QI prize awarded for transdisciplinary stroke assessments
We have a winner!
Stroke Foundation is excited to announce the winner of our inaugural Stroke Foundation Quality Improvement Prize is Aleysha Martin from Mater Hospital Brisbane!
Aleysha took out the top spot with her innovative submission, “Transdisciplinary stroke assessment: improving allied health efficiency and care on the Mater Hospital Brisbane acute stroke unit.”
Congratulations to Aleysha, who will receive registration to the Stroke 2023 conference, with mentoring on abstract preparation and submission.
The QI prize is for a project that has used data to improve local care, adherence to guidelines and frameworks, or patient outcomes.
Aleysha Martin, an occupational therapist and PhD student, said she was grateful to have the work of the acute stroke unit at the Mater Hospital Brisbane recognised.
“It is especially humbling to know that our work has been chosen for the inaugural prize,” said Aleysha.
Aleysha’s team implemented a transdisciplinary stroke assessment that integrated occupational therapy, physiotherapy, speech pathology and social work. They aimed to streamline and share clinician skills and knowledge, to reduce duplication, speed up the start of rehabilitation, and increase the efficiency and sustainability of allied health assessments in the face of rising stroke numbers and growing demand.
Over 22 months of implementation they timed stroke assessments, and for 177 participants collected data on length of stay, time from admission to assessment and rehabilitation, adverse events, and 3-month outcomes using the EQ-5D.
Results showed that transdisciplinary stroke assessment led to faster access to assessment and rehabilitation, with 99% of participants mobilised within 48 hours of admission, and 21% more patients screened for communication deficits, in line with clinical guidelines.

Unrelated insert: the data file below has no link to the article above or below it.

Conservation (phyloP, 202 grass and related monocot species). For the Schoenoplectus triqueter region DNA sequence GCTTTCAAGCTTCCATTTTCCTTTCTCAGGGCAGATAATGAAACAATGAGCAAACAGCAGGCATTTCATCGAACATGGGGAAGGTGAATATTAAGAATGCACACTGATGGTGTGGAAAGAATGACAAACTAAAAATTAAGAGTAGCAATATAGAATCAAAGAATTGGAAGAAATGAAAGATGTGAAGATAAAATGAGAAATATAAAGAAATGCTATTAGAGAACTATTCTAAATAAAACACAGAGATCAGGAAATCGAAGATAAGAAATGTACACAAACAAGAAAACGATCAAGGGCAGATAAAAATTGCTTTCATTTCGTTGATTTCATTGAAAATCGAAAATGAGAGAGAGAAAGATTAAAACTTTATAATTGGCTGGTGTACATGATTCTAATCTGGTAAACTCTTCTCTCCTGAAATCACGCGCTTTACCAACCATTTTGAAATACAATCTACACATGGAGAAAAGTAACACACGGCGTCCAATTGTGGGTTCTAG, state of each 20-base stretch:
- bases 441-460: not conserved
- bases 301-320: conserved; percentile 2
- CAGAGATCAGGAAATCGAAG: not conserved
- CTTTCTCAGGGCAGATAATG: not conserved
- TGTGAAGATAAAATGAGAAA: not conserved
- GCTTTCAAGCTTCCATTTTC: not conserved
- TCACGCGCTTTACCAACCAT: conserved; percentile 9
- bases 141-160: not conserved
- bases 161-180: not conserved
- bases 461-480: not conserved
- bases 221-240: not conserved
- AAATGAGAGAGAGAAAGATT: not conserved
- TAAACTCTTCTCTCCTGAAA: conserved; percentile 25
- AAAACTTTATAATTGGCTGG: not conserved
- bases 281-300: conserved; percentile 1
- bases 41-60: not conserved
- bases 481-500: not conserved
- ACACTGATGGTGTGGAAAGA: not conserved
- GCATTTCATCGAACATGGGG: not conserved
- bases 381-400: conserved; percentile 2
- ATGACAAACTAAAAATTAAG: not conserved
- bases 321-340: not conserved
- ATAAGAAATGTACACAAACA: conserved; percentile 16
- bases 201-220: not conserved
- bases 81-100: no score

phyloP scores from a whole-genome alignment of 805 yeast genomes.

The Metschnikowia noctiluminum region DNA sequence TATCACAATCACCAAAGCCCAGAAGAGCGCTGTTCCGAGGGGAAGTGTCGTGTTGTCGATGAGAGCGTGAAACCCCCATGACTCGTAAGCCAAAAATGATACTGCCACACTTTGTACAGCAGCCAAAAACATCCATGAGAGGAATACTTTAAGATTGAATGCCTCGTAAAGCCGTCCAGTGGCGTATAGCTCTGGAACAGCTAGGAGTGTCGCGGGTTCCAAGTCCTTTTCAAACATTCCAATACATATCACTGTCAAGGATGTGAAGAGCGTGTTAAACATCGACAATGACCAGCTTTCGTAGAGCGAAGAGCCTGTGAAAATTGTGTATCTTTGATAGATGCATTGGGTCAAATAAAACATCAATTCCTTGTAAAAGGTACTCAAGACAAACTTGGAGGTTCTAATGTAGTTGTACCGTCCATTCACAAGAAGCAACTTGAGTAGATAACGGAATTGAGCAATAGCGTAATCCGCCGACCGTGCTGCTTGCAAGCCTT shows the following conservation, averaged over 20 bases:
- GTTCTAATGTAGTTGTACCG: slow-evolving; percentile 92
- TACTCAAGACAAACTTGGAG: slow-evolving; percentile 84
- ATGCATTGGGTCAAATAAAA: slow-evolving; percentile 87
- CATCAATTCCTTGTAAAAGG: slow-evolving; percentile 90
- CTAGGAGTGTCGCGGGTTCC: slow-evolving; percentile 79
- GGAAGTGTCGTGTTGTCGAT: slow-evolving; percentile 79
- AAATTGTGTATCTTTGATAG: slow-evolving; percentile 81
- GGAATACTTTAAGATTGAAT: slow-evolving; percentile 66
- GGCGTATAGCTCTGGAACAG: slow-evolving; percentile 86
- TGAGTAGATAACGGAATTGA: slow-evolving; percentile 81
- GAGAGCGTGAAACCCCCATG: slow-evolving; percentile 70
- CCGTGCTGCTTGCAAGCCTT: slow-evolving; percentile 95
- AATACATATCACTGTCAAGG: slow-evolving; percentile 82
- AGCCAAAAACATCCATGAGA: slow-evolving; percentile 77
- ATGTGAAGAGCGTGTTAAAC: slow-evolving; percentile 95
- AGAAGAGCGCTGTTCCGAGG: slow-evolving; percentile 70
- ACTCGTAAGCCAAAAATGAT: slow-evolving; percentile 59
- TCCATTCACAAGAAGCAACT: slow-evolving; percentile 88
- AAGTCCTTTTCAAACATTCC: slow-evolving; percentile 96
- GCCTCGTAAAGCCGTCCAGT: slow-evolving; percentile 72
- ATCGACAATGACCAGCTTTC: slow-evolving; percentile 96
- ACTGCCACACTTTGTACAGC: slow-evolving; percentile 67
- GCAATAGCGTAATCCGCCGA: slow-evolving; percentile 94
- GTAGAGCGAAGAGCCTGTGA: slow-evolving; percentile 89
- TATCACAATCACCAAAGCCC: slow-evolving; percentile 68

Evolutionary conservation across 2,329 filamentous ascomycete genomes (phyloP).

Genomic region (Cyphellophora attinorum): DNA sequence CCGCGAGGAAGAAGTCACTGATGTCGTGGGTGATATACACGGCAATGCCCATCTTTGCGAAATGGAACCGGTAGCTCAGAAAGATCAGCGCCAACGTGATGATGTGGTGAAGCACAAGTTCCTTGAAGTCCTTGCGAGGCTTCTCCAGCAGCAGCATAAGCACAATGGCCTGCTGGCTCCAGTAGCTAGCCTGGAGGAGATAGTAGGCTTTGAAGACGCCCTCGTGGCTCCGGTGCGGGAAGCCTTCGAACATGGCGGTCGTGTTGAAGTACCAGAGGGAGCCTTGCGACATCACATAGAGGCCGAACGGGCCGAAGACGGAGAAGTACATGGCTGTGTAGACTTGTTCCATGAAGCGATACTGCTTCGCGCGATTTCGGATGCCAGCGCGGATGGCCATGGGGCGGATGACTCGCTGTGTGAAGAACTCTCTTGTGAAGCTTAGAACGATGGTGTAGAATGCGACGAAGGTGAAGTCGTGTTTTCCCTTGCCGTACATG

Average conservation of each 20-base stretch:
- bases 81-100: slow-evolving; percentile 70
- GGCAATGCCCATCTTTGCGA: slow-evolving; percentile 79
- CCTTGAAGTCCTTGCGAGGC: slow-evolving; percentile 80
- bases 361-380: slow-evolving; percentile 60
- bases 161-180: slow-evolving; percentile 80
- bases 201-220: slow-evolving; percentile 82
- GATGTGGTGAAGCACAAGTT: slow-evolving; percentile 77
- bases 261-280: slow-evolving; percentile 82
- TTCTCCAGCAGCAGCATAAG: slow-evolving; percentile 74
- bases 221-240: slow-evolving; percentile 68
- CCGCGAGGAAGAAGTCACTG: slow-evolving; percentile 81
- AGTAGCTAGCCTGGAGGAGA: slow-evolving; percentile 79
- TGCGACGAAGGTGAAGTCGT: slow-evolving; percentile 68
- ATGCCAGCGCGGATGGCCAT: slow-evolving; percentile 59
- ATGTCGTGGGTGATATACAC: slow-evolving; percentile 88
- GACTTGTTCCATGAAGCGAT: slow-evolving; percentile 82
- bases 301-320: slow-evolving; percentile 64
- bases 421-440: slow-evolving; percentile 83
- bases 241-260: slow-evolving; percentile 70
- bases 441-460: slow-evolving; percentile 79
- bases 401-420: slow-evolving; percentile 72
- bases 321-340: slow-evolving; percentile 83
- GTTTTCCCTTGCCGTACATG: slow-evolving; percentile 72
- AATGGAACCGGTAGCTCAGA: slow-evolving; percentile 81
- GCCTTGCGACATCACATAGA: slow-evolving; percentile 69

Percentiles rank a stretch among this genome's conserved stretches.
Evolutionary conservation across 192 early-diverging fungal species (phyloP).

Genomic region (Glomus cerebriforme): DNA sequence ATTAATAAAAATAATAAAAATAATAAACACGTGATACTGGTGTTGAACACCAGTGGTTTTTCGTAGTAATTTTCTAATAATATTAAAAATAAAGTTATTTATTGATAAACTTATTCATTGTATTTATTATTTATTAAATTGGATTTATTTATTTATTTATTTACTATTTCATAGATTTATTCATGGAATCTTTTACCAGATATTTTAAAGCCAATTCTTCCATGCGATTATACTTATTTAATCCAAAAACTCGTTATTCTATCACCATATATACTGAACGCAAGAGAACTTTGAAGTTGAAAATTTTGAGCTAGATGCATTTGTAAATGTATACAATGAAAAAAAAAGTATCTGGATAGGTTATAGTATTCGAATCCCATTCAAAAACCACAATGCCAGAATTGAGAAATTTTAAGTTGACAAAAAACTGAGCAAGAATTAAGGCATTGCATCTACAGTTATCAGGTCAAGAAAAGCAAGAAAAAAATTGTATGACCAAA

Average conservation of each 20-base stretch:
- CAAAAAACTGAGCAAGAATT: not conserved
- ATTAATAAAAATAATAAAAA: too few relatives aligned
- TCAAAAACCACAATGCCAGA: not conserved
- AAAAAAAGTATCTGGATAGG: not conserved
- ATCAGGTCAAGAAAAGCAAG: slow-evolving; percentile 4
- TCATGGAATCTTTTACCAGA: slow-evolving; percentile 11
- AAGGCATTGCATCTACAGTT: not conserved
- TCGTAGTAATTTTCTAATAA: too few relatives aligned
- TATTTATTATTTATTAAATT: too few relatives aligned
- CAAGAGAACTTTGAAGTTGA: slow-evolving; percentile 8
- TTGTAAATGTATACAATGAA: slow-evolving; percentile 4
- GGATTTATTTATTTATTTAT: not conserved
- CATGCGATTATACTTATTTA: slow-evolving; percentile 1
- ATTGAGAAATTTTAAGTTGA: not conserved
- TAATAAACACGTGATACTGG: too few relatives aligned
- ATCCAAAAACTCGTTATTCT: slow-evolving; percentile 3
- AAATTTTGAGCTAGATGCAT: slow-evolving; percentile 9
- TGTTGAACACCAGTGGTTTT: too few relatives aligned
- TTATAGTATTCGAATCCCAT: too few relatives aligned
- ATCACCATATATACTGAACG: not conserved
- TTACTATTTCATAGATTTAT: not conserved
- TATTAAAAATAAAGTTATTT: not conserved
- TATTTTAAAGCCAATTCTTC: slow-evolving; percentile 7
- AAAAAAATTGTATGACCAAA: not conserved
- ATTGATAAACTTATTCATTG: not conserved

Adverse events such as falls didn’t increase, and patients reported improved quality of life scores on the EQ-5D at 3-months after admission.
The transdisciplinary assessment and associated improvements have been sustained over the last 18-months.
“I am very proud of what we have been able to achieve, as we know that our efforts are improving the stroke care we provide to our patients,” Aleysha said. “I am also very grateful for my team, who have embraced transdisciplinary practice and fully supported the initiative.”
The QI prize adjudication panel also highly commended three other entrants, whose submissions reflect clinical excellence through use of guidelines and data to improve patient care and outcomes:
- Courtney Elliot (project partner Megan Thompson), Monash Medical Centre
"Arms Matter: Is it feasible to implement an upper limb (UL) group on an acute neuroscience ward at Monash Medical Centre (MMC)."
- Jessica Kearney, Royal Melbourne Hospital
"Is group-based upper limb therapy for stroke patients feasible in an acute setting?"
- Langduo Chen, Flinders Medical Centre
"Intimacy matters – improving information sharing on post-stroke intimacy/sexuality."
Overall, the members of the adjudication panel were very impressed with the quality of entrants to this inaugural competition:
“The projects entered are an impressive demonstration of clinical innovation, excellence, and commitment to improving patient experience and outcomes by health professionals across the country. We thank and applaud all entrants and look forward to receiving submissions next year.”
With the QI prize to be offered again next year, inaugural winner Aleysha Martin also encouraged others to use stroke data to aid quality improvement.
“We purposefully aligned our project and data collection with the stroke guidelines and data collected by AuSCR,” Aleysha said. “This was a good idea to make sure our results were not only meaningful, but impactful and easily communicated with others. The Australian Stroke Data Tool (AuSDAT) and the Stroke Foundation’s living stroke guidelines are great resources to tap into for your quality improvement projects.”
Aleysha will be submitting an abstract describing her work to the Stroke 2023 conference, to be held in Melbourne this August.
Adjudication panel members were Professor Dominique Cadhilac, Elizabeth Lynch, Julie Morrison, Kelvin Hill, Melita Stirling and Simeon Dale.